[00117] FIG. 6A shows that electric displacement- field (D-E) loop measured for pristine PVDF and dopamine-BaTi0 3 /PVDF nanocomposite with different weight percentages of BaTi0 3 under an applied field of 266 MV/m using modified Sawyer-Tower circuit. The electric displacement increased with increasing weight percentage of dopamine-BaTi0 3 nanostructures up to 10 wt%. The electric displacement reached more than 15 μ^αη 2 in the PVDF composite with 10 wt% dopamine-BaTi0 3 nanostructures. The electrical energy density dropped dramatically with further increase of the filler weight to 12.5 wt% due to higher dielectric loss as shown in FIG. 6A.

[001 18] In the experiments carried out, a method of fabricate thin film by in situ synthesis core-shell structured powder is carried out as follows:

[001 19] The core shell structured nanocomposite powders, which have been formed by in situ surface functionalization, were dissolved in organic solvent at room temperature. For example, Ν,Ν-dimethylformamide (DMF) solvent was used to make thin film. Other organic solvents that may be used include, but are not limited to, butanone (MEK) and/or acetone. The solution was stirred overnight. The thin film was drop-coated or tape-coated onto a clean

testing the electrical properties.

[00120] The BaTi0 3 nanostructures may form network connections in the film, and in doing so, reduce the breakdown voltage and increase the dielectric loss of the nanocomposite. This accounts for the high dielectric loss observed at 12.5 wt% dopamine-BaTi0 3 /PVDF.

[00121] As demonstrated, energy density of nanocomposite reaches up to 18.38 J/cm 3 for 10 wt% dopamine-BaTi0 3 /PVDF. Incorporation of the nanostructures notably raises the electric displacement, which accounts for remarkably improved energy densities in the nanocomposite over the pristine polymer as summarized in FIG. 6B. Compared to the pristine polymer matrix, the nanocomposites exhibit increased polarization hysteresis and dielectric loss which increase progressively with the applied field as shown in FIG. 7A to FIG. 7E. These results indicate strong charge injection and trapping in the composite because the BaTi0 3 nanostructures with a higher permittivity greatly enhance the local electric field dropped across the polymer phase.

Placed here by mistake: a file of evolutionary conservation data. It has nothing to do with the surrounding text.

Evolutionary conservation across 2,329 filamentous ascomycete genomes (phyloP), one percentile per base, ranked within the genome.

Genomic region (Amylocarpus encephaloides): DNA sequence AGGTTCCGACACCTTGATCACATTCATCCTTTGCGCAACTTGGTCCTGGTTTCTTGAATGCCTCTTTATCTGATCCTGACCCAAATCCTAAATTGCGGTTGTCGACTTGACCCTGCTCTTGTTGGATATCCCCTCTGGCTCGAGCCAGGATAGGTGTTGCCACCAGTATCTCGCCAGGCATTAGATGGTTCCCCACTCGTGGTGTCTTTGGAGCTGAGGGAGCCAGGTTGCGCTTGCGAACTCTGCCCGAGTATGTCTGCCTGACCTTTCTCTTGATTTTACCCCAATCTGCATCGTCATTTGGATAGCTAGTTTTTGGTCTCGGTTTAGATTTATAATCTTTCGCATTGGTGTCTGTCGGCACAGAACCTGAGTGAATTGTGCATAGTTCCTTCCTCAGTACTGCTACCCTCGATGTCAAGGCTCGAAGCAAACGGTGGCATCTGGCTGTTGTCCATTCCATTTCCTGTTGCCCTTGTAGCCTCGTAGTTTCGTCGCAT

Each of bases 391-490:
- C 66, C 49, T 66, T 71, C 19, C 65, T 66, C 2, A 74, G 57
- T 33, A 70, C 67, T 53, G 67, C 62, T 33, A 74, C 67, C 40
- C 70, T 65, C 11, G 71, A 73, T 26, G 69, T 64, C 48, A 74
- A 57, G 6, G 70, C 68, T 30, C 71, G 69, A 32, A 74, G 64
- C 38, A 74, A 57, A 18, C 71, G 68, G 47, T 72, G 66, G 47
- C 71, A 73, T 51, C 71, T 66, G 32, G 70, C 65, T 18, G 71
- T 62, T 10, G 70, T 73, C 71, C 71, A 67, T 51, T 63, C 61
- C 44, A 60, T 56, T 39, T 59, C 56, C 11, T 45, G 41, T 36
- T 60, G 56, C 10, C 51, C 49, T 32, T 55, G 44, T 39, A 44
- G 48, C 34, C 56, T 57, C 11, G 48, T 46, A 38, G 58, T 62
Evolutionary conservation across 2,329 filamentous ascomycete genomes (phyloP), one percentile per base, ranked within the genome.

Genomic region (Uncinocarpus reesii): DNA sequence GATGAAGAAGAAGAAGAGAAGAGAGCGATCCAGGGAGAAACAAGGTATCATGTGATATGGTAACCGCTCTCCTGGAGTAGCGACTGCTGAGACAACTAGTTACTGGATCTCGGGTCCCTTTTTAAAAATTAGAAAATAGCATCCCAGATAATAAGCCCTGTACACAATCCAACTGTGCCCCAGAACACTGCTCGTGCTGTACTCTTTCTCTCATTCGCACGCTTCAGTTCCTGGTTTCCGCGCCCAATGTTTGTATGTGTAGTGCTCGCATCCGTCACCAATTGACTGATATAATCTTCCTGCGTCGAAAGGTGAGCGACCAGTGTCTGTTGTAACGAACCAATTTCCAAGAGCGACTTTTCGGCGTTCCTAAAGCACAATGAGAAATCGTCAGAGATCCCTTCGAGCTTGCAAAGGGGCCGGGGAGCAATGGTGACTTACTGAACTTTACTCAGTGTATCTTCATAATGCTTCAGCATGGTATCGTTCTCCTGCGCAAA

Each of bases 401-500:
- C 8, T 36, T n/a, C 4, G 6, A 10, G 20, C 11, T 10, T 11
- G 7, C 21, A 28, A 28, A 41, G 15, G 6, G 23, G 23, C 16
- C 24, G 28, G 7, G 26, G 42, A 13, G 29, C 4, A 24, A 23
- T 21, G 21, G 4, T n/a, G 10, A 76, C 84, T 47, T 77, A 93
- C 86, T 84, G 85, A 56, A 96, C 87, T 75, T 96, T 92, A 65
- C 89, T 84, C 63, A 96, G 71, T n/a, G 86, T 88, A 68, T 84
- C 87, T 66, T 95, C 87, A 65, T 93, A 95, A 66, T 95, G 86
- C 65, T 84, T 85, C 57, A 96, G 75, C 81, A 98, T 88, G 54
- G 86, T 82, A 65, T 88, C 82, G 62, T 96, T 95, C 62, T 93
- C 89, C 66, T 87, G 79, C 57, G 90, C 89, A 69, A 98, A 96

[00122] It has been reported that the lower crystalline of the films with the same crystal phases led to a higher maximum and remnant polarization. In the present case, BaTi0 3 was synthesized by alkaline solution. Residual alkaline solution reacts with PVDF to form nanocomposite by in situ surface functionalization. Meanwhile, this process also breaks the PVDF crystals to form lower crystalline of PVDF which results in high polarization by increasing weight percentage of dopamine-BaTi0 3 nanostructures.

[00123] Example 6: Commercial applications

[00124] The global market for relevant materials and technologies is provided below.

[00125] 1. Capacitor: According to a technical market research report from BCC. The global market for capacitors, flywheels and SMES systems will rise at an average annual growth rate (AAGR) of 5.9 %, from $9.1 billion in 2005 to $12.2 billion in 2010. Mature capacitor technologies that include aluminum, tantalum and ceramic capacitors account for 98.7 % of all capacitor sales.

[00126] 2. High performance films: According to a new technical market research report from BCC, the U.S. market for high-performance films is worth an estimated $1 1.3 billion in 2010, but is expected to increase to $13.5 billion in 2015, for a 5-year compound annual growth rate (CAGR) of 3.6 %.

[00127] 3. Utility power storage technologies: According to a technical market research

from $2.3 billion in 2007 to an estimated $2.6 billion by the end of 2008. It should reach $3.8 billion by 2013, a compound annual growth rate (CAGR) of 8.0 %.

[00128] 4. Power electronics: According to a technical market research report from BCC, the global market for power electronics was worth $9.8 billion in 2007. This is expected to reach $10.2 billion by the end of 2008 and $17.7 billion in 2013, for a compound annual growth rate (CAGR) of 1 1.7 %.

[00129] 5. Thick film devices, processes and applications: The global market for thick film devices is estimated to increase at a 13.2 % compound annual growth rate (CAGR) during the forecast period, yielding revenues increasing from $26.7 billion in 2009 to $49.8 billion by 2014. Energy devices are the largest market segment, worth $14.5 billion in 2009. This market is expected to reach $31.1 billion in 2014, a compound annual growth rate (CAGR) of 16.5 %. Display devices are the fastest growing segment, increasing at a compound annual growth rate (CAGR) of 18.5 %. This market was valued at $1.2 billion in 2009 and is expected to increase to $2.8 billion in 2014.

[00130] In summary, the core-shell structure of ceramic-polymer nanocomposite was successfully prepared by using different cross-linking agent via in situ synthesis method. PVDF-g-HEMA/BaTi0 3 and dopamine-BaTiCVPVDF core-shell structured nanocomposite powders have been prepared.

[00131] While the present invention has been particularly shown and described with reference to exemplary embodiments thereof, it will be understood by those of ordinary skill in the art that various changes in form and details may be made therein without departing from the spirit and scope of the present invention as defined by the following claims.